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Neurobiol Aging. 2017 Mar;51:167-176. doi: 10.1016/j.neurobiolaging.2016.12.002. Epub 2016 Dec 11.

Longitudinal association between hippocampus atrophy and episodic-memory decline.

Author information

1
Department of Statistics, Umeå School of Business and Economics, Umeå University, Umeå, Sweden. Electronic address: tetiana.gorbach@umu.se.
2
Umeå Center for Functional Brain Imaging, Umeå University, Umeå, Sweden; Department of Integrative Medical Biology, Umeå University, Umeå, Sweden.
3
Department of Statistics, Umeå School of Business and Economics, Umeå University, Umeå, Sweden; Umeå Center for Functional Brain Imaging, Umeå University, Umeå, Sweden.
4
Department of Radiation Sciences, Umeå University, Umeå, Sweden.
5
Centre for Demographic and Ageing Research at Umeå University (CEDAR), Umeå University, Umeå, Sweden.
6
Umeå Center for Functional Brain Imaging, Umeå University, Umeå, Sweden; Department of Integrative Medical Biology, Umeå University, Umeå, Sweden; Aging Research Center, Karolinska Institutet and Stockholm University, Stockholm, Sweden.
7
Department of Statistics, Umeå School of Business and Economics, Umeå University, Umeå, Sweden.
8
Umeå Center for Functional Brain Imaging, Umeå University, Umeå, Sweden; Department of Integrative Medical Biology, Umeå University, Umeå, Sweden; Department of Radiation Sciences, Umeå University, Umeå, Sweden.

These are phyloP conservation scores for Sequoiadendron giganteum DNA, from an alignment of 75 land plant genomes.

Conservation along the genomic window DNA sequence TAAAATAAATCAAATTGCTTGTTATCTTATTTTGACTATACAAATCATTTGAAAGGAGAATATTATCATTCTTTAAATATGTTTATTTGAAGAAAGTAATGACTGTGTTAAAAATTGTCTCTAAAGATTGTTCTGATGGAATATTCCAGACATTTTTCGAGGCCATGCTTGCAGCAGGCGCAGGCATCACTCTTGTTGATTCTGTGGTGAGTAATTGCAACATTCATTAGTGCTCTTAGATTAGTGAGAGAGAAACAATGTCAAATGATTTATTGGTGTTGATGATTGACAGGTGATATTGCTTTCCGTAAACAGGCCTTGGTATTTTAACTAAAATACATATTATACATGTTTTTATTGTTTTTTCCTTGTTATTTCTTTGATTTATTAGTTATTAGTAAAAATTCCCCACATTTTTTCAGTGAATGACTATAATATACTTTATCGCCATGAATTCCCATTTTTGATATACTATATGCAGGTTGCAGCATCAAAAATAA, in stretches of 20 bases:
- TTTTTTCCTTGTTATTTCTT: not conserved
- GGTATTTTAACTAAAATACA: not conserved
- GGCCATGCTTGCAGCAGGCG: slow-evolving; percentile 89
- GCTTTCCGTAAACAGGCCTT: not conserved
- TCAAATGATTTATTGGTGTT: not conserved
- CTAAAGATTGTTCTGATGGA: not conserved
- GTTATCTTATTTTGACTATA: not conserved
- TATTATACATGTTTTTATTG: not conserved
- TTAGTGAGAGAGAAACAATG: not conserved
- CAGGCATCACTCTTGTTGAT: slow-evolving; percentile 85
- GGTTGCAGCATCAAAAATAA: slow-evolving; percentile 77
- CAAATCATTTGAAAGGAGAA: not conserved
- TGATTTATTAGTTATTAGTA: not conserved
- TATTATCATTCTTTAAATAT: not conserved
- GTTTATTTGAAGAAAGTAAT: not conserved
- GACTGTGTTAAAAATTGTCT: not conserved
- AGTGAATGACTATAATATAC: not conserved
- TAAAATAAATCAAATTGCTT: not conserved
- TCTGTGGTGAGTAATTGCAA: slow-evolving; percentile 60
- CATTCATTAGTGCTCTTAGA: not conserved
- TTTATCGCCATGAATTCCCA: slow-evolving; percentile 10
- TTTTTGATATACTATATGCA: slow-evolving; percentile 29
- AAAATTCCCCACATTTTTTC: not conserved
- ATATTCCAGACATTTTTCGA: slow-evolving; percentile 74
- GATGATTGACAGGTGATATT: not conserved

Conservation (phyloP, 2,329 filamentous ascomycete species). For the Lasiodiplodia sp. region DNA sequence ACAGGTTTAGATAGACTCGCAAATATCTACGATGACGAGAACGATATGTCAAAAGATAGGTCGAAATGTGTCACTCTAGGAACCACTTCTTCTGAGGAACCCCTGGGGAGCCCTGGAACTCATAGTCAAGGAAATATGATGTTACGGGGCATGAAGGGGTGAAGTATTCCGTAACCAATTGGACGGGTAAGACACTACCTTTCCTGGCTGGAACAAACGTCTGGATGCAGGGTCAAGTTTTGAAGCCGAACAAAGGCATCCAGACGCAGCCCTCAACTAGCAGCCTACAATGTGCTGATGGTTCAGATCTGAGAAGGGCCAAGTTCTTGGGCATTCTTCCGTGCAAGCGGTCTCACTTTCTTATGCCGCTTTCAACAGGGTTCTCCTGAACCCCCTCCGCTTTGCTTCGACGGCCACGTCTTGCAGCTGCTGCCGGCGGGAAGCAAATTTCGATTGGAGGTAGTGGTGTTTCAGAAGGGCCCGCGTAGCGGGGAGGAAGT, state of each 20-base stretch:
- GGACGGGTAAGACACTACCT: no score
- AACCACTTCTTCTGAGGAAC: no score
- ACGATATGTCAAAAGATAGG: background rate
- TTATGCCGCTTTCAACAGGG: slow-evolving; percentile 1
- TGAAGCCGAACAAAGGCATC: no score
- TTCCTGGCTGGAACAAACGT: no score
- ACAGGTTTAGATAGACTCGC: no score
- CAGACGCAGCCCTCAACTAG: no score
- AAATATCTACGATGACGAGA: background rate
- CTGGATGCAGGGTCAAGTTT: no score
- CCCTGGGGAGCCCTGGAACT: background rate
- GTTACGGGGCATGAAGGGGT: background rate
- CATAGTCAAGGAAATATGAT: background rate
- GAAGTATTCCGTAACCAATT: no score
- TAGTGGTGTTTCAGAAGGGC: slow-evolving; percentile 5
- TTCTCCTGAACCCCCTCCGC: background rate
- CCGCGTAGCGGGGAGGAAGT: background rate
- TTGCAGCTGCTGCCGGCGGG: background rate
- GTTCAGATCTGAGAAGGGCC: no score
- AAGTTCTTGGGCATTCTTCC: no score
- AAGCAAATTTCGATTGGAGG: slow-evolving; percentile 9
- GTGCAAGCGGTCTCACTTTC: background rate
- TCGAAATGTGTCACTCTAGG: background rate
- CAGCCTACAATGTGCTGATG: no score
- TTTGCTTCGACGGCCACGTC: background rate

Abstract

There is marked variability in both onset and rate of episodic-memory decline in aging. Structural magnetic resonance imaging studies have revealed that the extent of age-related brain changes varies markedly across individuals. Past studies of whether regional atrophy accounts for episodic-memory decline in aging have yielded inconclusive findings. Here we related 15-year changes in episodic memory to 4-year changes in cortical and subcortical gray matter volume and in white-matter connectivity and lesions. In addition, changes in word fluency, fluid IQ (Block Design), and processing speed were estimated and related to structural brain changes. Significant negative change over time was observed for all cognitive and brain measures. A robust brain-cognition change-change association was observed for episodic-memory decline and atrophy in the hippocampus. This association was significant for older (65-80 years) but not middle-aged (55-60 years) participants and not sensitive to the assumption of ignorable attrition. Thus, these longitudinal findings highlight medial-temporal lobe system integrity as particularly crucial for maintaining episodic-memory functioning in older age.

KEYWORDS:

Aging; Cognitive decline; Episodic memory; Hippocampus; Longitudinal changes; Nonignorable attrition

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